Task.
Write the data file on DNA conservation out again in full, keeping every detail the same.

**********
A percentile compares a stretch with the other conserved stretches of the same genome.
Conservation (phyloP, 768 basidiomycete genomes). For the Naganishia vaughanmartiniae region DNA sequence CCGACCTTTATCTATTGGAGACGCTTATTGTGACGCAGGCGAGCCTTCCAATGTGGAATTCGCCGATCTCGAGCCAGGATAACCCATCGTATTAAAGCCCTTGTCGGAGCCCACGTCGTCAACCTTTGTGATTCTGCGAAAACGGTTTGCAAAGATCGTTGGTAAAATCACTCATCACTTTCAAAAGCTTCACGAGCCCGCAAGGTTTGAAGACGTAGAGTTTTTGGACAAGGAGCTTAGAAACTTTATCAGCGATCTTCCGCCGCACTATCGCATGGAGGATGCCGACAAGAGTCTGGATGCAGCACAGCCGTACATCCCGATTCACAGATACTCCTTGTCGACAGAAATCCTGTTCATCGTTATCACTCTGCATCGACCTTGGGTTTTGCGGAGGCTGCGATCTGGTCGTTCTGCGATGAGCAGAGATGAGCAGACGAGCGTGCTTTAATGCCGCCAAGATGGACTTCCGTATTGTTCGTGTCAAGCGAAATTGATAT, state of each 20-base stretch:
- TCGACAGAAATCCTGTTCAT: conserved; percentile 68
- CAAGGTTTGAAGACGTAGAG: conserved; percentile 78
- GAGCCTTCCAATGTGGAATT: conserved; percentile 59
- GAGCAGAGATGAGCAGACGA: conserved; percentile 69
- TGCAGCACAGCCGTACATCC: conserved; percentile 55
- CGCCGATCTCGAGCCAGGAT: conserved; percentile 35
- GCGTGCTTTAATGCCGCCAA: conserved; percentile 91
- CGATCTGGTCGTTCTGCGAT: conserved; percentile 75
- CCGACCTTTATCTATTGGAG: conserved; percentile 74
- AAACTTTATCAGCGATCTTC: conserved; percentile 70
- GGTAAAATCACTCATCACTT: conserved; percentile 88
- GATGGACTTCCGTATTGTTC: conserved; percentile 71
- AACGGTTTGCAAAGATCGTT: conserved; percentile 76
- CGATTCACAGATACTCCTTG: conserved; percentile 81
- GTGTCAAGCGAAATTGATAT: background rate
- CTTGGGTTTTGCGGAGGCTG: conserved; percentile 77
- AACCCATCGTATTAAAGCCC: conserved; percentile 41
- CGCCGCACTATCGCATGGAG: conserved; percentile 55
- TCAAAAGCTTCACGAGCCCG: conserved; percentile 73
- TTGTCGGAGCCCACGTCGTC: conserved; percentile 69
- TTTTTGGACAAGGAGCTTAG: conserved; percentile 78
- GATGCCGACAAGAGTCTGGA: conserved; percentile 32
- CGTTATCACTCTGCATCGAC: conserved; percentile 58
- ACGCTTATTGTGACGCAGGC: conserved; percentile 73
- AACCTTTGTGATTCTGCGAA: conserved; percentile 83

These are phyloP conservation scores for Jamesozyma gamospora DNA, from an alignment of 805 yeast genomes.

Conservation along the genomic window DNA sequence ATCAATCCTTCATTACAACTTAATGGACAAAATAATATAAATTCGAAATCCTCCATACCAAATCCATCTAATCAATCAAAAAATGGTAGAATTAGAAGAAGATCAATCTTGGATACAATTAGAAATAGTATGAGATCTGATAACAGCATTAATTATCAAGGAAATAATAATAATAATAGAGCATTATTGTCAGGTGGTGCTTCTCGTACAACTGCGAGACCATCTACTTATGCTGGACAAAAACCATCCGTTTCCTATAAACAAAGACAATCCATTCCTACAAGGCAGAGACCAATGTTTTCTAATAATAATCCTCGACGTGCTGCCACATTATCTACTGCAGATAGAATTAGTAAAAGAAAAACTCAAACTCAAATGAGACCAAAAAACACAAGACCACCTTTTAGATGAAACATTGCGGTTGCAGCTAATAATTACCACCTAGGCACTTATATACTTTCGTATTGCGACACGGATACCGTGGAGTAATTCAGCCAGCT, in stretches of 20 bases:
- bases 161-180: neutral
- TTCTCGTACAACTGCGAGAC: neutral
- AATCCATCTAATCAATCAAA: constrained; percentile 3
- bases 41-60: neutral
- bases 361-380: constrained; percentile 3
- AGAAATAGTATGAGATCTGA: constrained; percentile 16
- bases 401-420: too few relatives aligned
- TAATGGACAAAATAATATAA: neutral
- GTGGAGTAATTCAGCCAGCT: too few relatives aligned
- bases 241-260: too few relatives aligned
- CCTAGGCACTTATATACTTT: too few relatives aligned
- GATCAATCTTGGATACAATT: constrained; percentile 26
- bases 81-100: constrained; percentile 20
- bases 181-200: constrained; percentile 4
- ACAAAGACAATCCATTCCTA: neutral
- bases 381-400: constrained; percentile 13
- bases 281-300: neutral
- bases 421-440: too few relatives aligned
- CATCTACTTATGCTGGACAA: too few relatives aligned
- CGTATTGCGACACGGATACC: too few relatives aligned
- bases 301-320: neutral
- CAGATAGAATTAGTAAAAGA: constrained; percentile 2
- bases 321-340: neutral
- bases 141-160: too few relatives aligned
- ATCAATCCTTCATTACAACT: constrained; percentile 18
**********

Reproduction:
A percentile compares a stretch with the other conserved stretches of the same genome.
Conservation (phyloP, 768 basidiomycete genomes). For the Naganishia vaughanmartiniae region DNA sequence CCGACCTTTATCTATTGGAGACGCTTATTGTGACGCAGGCGAGCCTTCCAATGTGGAATTCGCCGATCTCGAGCCAGGATAACCCATCGTATTAAAGCCCTTGTCGGAGCCCACGTCGTCAACCTTTGTGATTCTGCGAAAACGGTTTGCAAAGATCGTTGGTAAAATCACTCATCACTTTCAAAAGCTTCACGAGCCCGCAAGGTTTGAAGACGTAGAGTTTTTGGACAAGGAGCTTAGAAACTTTATCAGCGATCTTCCGCCGCACTATCGCATGGAGGATGCCGACAAGAGTCTGGATGCAGCACAGCCGTACATCCCGATTCACAGATACTCCTTGTCGACAGAAATCCTGTTCATCGTTATCACTCTGCATCGACCTTGGGTTTTGCGGAGGCTGCGATCTGGTCGTTCTGCGATGAGCAGAGATGAGCAGACGAGCGTGCTTTAATGCCGCCAAGATGGACTTCCGTATTGTTCGTGTCAAGCGAAATTGATAT, state of each 20-base stretch:
- TCGACAGAAATCCTGTTCAT: conserved; percentile 68
- CAAGGTTTGAAGACGTAGAG: conserved; percentile 78
- GAGCCTTCCAATGTGGAATT: conserved; percentile 59
- GAGCAGAGATGAGCAGACGA: conserved; percentile 69
- TGCAGCACAGCCGTACATCC: conserved; percentile 55
- CGCCGATCTCGAGCCAGGAT: conserved; percentile 35
- GCGTGCTTTAATGCCGCCAA: conserved; percentile 91
- CGATCTGGTCGTTCTGCGAT: conserved; percentile 75
- CCGACCTTTATCTATTGGAG: conserved; percentile 74
- AAACTTTATCAGCGATCTTC: conserved; percentile 70
- GGTAAAATCACTCATCACTT: conserved; percentile 88
- GATGGACTTCCGTATTGTTC: conserved; percentile 71
- AACGGTTTGCAAAGATCGTT: conserved; percentile 76
- CGATTCACAGATACTCCTTG: conserved; percentile 81
- GTGTCAAGCGAAATTGATAT: background rate
- CTTGGGTTTTGCGGAGGCTG: conserved; percentile 77
- AACCCATCGTATTAAAGCCC: conserved; percentile 41
- CGCCGCACTATCGCATGGAG: conserved; percentile 55
- TCAAAAGCTTCACGAGCCCG: conserved; percentile 73
- TTGTCGGAGCCCACGTCGTC: conserved; percentile 69
- TTTTTGGACAAGGAGCTTAG: conserved; percentile 78
- GATGCCGACAAGAGTCTGGA: conserved; percentile 32
- CGTTATCACTCTGCATCGAC: conserved; percentile 58
- ACGCTTATTGTGACGCAGGC: conserved; percentile 73
- AACCTTTGTGATTCTGCGAA: conserved; percentile 83

These are phyloP conservation scores for Jamesozyma gamospora DNA, from an alignment of 805 yeast genomes.

Conservation along the genomic window DNA sequence ATCAATCCTTCATTACAACTTAATGGACAAAATAATATAAATTCGAAATCCTCCATACCAAATCCATCTAATCAATCAAAAAATGGTAGAATTAGAAGAAGATCAATCTTGGATACAATTAGAAATAGTATGAGATCTGATAACAGCATTAATTATCAAGGAAATAATAATAATAATAGAGCATTATTGTCAGGTGGTGCTTCTCGTACAACTGCGAGACCATCTACTTATGCTGGACAAAAACCATCCGTTTCCTATAAACAAAGACAATCCATTCCTACAAGGCAGAGACCAATGTTTTCTAATAATAATCCTCGACGTGCTGCCACATTATCTACTGCAGATAGAATTAGTAAAAGAAAAACTCAAACTCAAATGAGACCAAAAAACACAAGACCACCTTTTAGATGAAACATTGCGGTTGCAGCTAATAATTACCACCTAGGCACTTATATACTTTCGTATTGCGACACGGATACCGTGGAGTAATTCAGCCAGCT, in stretches of 20 bases:
- bases 161-180: neutral
- TTCTCGTACAACTGCGAGAC: neutral
- AATCCATCTAATCAATCAAA: constrained; percentile 3
- bases 41-60: neutral
- bases 361-380: constrained; percentile 3
- AGAAATAGTATGAGATCTGA: constrained; percentile 16
- bases 401-420: too few relatives aligned
- TAATGGACAAAATAATATAA: neutral
- GTGGAGTAATTCAGCCAGCT: too few relatives aligned
- bases 241-260: too few relatives aligned
- CCTAGGCACTTATATACTTT: too few relatives aligned
- GATCAATCTTGGATACAATT: constrained; percentile 26
- bases 81-100: constrained; percentile 20
- bases 181-200: constrained; percentile 4
- ACAAAGACAATCCATTCCTA: neutral
- bases 381-400: constrained; percentile 13
- bases 281-300: neutral
- bases 421-440: too few relatives aligned
- CATCTACTTATGCTGGACAA: too few relatives aligned
- CGTATTGCGACACGGATACC: too few relatives aligned
- bases 301-320: neutral
- CAGATAGAATTAGTAAAAGA: constrained; percentile 2
- bases 321-340: neutral
- bases 141-160: too few relatives aligned
- ATCAATCCTTCATTACAACT: constrained; percentile 18